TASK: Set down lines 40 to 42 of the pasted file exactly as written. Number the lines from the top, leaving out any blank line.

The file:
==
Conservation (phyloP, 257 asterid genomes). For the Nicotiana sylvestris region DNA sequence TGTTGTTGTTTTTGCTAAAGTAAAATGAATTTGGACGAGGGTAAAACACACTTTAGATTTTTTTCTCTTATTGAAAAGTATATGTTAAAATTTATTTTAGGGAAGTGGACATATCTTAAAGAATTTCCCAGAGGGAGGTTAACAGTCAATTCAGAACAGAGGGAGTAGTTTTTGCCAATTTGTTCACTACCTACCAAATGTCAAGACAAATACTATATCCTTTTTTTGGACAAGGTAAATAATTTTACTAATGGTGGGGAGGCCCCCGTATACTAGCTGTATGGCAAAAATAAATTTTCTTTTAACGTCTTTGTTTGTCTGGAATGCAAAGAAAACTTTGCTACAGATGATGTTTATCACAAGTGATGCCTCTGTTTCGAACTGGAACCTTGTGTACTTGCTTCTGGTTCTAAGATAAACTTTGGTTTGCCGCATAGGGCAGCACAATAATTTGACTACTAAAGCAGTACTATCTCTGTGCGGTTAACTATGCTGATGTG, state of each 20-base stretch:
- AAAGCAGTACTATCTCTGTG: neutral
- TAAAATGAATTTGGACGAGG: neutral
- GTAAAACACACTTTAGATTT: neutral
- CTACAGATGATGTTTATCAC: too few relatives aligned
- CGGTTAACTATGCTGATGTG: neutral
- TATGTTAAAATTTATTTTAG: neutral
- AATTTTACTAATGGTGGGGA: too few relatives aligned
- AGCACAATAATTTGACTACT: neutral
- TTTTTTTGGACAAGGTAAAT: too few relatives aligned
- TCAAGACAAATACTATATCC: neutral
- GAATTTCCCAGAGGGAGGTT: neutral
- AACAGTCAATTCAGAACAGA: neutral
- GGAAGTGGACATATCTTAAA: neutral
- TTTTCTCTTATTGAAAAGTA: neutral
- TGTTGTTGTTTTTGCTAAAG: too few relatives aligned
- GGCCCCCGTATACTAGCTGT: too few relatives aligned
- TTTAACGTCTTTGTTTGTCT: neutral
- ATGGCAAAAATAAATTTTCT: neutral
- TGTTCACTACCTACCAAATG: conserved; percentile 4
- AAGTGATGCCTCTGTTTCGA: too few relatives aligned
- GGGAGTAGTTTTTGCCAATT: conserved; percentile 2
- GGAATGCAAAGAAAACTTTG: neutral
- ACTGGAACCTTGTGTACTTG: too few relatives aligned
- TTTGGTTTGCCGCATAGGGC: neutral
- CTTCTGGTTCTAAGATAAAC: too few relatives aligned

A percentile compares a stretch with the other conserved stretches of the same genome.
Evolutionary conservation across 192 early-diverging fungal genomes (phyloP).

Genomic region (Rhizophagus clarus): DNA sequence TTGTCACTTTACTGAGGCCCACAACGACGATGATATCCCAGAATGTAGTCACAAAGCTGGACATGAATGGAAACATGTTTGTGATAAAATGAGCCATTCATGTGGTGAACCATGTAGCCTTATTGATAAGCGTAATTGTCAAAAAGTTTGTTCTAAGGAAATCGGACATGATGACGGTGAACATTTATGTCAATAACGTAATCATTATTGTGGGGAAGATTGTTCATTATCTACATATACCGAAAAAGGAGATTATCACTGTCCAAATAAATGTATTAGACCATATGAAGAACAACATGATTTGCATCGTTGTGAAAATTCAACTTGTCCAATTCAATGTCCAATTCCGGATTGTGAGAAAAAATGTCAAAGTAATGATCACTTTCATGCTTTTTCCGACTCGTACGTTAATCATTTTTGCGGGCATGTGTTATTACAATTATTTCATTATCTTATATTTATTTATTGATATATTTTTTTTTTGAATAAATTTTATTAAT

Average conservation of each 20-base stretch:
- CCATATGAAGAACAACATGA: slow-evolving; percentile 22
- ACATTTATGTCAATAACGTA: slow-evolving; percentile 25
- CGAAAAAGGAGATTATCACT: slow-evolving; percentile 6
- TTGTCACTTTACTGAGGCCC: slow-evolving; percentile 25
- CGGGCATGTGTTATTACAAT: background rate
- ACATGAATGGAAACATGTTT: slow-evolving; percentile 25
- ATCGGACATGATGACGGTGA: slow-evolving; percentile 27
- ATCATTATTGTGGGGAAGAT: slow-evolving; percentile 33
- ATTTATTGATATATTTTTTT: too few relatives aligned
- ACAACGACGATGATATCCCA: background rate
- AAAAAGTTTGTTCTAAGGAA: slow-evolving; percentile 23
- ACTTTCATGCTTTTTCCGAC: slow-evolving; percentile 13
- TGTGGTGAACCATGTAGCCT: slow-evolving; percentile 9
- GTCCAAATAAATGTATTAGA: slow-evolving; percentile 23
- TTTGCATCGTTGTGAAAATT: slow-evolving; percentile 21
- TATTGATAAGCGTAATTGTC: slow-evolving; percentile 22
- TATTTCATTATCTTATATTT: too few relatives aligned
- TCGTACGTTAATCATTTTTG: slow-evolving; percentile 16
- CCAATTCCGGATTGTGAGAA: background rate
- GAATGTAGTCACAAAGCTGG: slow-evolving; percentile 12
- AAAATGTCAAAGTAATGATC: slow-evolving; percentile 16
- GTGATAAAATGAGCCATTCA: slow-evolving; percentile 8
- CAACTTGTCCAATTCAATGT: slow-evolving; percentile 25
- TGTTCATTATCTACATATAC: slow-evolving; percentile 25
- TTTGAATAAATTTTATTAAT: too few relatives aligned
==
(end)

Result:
- ACAACGACGATGATATCCCA: background rate
- AAAAAGTTTGTTCTAAGGAA: slow-evolving; percentile 23
- ACTTTCATGCTTTTTCCGAC: slow-evolving; percentile 13